Modern, Urban Look at `Ten Indians'

By Walters, Colin | The Washington Times (Washington, DC), November 24, 1996 | Go to article overview

Modern, Urban Look at `Ten Indians'


Walters, Colin, The Washington Times (Washington, DC)


Madison Smartt Bell came on the literary scene in the mid-1980s, and his output since that time has been consistently admired. "Ten Indians" makes the 11th work of fiction by this writer, reckoned one of America's 20 best under age 40 by Granta magazine and both a National Book Award and PEN/Faulkner Award finalist.

His new story's title recalls Agatha Christie's in which a group of middle-class English people at a country-house party are murdered one by one, per the children's nursery rhyme. Both rhyme, and Christie's tale when it came out in 1935 used to employ a word other than "Indians," one no longer acceptable to use, though it continues to have resonance for Trig, the young black man doing time in Mr. Bell's tale.

Trig's black friends, and enemies, also will be killed one at a time (though there is no mystery about who is doing it), providing the novel's momentum. Mr. Bell even numbers his chapters backward, starting with 10, after Trig has galvanized our attention in an introductory chapter in which he is stabbed in the neck and almost killed by another inmate, a white man sporting an Aryan Nation tattoo.

Trig's long, lonely walk to the prison infirmary - the warders or "hacks," terrified of blood in the age of AIDS, don't help him - testifies to Mr. Bell's imagination and painterly style. For Trig, the near-fatal trauma prompts recollection of the chain of events that got him there, and to that extent the story is told in retrospect.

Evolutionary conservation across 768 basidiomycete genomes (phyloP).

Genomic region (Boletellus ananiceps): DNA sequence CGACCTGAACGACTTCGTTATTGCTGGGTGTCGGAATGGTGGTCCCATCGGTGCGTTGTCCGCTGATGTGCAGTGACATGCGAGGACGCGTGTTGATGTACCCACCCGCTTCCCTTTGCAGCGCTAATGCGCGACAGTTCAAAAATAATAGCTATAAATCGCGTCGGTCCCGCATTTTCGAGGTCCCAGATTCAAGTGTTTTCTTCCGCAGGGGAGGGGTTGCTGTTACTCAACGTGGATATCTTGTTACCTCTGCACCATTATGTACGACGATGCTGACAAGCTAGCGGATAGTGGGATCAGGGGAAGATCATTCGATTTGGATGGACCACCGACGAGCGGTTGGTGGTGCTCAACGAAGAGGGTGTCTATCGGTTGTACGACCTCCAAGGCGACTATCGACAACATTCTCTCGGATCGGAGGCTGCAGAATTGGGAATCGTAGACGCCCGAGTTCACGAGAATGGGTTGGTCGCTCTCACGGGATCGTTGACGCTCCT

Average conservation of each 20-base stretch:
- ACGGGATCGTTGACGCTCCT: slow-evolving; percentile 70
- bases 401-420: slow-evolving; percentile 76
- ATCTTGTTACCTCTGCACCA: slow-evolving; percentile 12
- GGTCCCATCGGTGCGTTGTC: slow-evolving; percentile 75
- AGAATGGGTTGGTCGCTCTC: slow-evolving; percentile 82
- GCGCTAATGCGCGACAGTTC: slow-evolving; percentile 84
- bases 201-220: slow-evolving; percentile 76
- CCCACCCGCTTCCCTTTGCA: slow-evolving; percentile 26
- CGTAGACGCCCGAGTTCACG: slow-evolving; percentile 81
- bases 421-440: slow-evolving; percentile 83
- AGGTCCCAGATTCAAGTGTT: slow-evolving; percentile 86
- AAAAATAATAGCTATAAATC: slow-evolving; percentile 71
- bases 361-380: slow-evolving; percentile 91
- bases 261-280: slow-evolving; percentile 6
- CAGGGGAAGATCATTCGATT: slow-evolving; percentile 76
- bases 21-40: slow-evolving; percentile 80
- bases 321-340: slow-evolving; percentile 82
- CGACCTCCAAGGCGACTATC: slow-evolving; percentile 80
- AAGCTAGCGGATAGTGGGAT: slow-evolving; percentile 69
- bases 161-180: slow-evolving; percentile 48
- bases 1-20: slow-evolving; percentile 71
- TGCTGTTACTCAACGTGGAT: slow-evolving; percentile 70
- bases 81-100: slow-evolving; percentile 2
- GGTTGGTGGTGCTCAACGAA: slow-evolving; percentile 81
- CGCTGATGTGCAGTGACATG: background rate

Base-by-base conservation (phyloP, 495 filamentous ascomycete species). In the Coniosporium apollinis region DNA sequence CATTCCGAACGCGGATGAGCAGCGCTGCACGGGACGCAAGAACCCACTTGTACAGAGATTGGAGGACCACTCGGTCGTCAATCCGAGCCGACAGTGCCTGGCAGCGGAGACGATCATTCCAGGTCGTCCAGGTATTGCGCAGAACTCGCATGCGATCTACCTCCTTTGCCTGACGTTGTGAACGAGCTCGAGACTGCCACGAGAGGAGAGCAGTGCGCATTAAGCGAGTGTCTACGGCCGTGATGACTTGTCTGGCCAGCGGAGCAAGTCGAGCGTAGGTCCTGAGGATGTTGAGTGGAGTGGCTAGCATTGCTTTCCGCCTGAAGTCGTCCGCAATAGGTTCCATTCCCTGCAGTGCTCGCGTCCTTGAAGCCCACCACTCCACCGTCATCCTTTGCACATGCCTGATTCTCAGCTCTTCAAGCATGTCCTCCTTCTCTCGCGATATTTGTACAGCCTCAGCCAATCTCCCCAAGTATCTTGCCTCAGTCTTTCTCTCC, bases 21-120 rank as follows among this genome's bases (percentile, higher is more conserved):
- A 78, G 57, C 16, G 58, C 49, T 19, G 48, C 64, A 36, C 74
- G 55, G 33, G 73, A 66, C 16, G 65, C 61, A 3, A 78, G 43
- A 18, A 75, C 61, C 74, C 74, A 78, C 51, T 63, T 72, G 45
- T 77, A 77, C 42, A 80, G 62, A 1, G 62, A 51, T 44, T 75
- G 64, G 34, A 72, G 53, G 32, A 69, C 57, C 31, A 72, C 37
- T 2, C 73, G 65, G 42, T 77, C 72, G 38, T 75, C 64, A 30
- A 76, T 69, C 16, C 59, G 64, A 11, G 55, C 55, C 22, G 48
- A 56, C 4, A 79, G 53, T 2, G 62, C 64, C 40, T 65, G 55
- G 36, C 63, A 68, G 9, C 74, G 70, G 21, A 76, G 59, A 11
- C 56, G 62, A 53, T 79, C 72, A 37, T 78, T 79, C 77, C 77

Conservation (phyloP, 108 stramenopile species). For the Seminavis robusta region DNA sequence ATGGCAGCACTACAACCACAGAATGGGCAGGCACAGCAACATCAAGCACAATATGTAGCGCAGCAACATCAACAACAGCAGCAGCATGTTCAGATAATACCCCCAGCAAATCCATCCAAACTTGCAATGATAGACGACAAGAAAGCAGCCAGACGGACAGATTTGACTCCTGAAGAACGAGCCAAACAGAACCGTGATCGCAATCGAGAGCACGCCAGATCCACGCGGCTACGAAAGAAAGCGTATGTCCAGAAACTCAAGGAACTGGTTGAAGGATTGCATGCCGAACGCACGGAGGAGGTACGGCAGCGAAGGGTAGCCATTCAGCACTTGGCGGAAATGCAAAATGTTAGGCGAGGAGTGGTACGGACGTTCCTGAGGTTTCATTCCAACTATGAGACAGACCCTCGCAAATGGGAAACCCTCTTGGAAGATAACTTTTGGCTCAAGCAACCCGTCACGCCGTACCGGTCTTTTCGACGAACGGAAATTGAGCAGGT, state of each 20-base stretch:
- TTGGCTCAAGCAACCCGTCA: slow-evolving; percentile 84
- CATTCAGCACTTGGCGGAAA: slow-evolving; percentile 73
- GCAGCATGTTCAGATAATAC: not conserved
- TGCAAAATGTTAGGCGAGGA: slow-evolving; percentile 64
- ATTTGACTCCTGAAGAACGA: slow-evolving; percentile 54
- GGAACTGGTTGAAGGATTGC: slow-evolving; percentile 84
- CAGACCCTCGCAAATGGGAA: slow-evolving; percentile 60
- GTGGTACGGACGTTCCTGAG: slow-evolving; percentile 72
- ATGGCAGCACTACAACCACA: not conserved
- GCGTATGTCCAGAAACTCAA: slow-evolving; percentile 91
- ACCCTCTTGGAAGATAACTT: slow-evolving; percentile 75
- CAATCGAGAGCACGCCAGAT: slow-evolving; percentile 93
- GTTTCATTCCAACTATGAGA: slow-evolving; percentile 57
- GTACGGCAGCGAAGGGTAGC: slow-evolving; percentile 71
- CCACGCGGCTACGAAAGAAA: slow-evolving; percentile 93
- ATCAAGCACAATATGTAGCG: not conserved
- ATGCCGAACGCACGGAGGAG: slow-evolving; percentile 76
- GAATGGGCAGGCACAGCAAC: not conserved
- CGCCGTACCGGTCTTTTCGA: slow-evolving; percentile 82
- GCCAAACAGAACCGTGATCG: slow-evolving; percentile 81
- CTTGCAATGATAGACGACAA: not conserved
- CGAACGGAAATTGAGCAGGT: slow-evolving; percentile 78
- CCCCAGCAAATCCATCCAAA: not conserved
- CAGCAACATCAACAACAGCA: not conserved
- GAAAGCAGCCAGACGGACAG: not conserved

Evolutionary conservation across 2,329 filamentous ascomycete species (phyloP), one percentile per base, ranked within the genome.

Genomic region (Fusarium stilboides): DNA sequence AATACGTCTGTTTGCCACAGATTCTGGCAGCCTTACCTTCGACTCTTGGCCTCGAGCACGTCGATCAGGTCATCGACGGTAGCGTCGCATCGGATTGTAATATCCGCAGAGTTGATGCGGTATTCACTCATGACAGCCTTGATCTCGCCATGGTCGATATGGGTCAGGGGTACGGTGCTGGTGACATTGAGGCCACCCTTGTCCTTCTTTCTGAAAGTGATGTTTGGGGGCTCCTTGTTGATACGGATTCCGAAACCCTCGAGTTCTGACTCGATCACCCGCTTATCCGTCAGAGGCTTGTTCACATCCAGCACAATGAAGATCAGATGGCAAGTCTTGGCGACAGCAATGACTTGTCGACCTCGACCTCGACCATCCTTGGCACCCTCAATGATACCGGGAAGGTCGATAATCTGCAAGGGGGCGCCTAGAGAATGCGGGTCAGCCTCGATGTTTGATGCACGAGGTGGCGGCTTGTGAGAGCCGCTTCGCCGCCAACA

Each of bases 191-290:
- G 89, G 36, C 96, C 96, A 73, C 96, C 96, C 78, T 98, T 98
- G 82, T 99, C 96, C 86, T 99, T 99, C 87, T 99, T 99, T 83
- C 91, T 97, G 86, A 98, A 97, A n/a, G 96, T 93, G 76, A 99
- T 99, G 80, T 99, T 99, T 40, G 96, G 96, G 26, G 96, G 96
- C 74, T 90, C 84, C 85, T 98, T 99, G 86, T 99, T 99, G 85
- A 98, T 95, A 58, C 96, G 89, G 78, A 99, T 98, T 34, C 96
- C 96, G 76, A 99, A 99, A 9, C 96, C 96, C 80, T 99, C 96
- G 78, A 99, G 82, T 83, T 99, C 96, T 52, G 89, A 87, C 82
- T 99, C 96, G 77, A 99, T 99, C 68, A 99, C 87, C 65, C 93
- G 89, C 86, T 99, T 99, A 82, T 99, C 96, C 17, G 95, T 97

The setting is Baltimore, giving the book something like local interest for Washingtonians. Lexington and Hollins markets come into the story briefly, and down-at-the-heel McDonough Street north of Johns Hopkins Hospital is where Mike Devlin, a 46-year-old white man, opens his tae kwon do school for inner-city black youth.

Mr. Bell is at home among his Baltimore neighborhoods (he lives there) and their people, including the young crack dealers, their women, children and grandmas, the latter seeming to be just about the only nurturing people around. He has a particularly nice feel for Baltimore weather - blustery and changeable, as is the way with northern port cities - and he often brings it in to enhance a scene's emotive power.

After Devlin has closed the padlock on the gate of his newly rented storefront space where he plans to open his new school, afternoon sunshine after rain throws "people on the street into electric relief."

Sharmane is Trig's half-sister and will inherit the toddler everyone calls Froggy after his mother is accidentally shot dead on the sidewalk. She also notices the weather that afternoon, looking out from the Poe Homes development where she lives with Gramma Reen (Mrs. Irene Packer) and where other of Trig's bunch - D-Trak, Mud-dog and Odell, who calls himself Freon since getting back from Los Angeles - like to visit. In Sharmane's rough eloquence (Mr. Bell has the voice down well):

"Across the street the trash and weeds in the vacant lots was still slick from the rain, and shiny. But it was sunny then. The rain clouds all rip open and drifting away past the dome of the B&O roundhouse down on Pratt Street. Red sunlight striping lowdown over the stoved roofs and burnt-out windowframes of them little two-story shells on the other side of the block."

After - even before - the changeable, cloudy weather, it is images of bloody redness pulsing through the book that impress and keep us mindful that this is the sort of story in which trouble not only is to be expected, but probably is waiting around the next corner.

It is autumn at the start, and Devlin, out running at twilight in his suburban neighborhood, notices "a Japanese maple charged a rich blood red in a nearby yard. …

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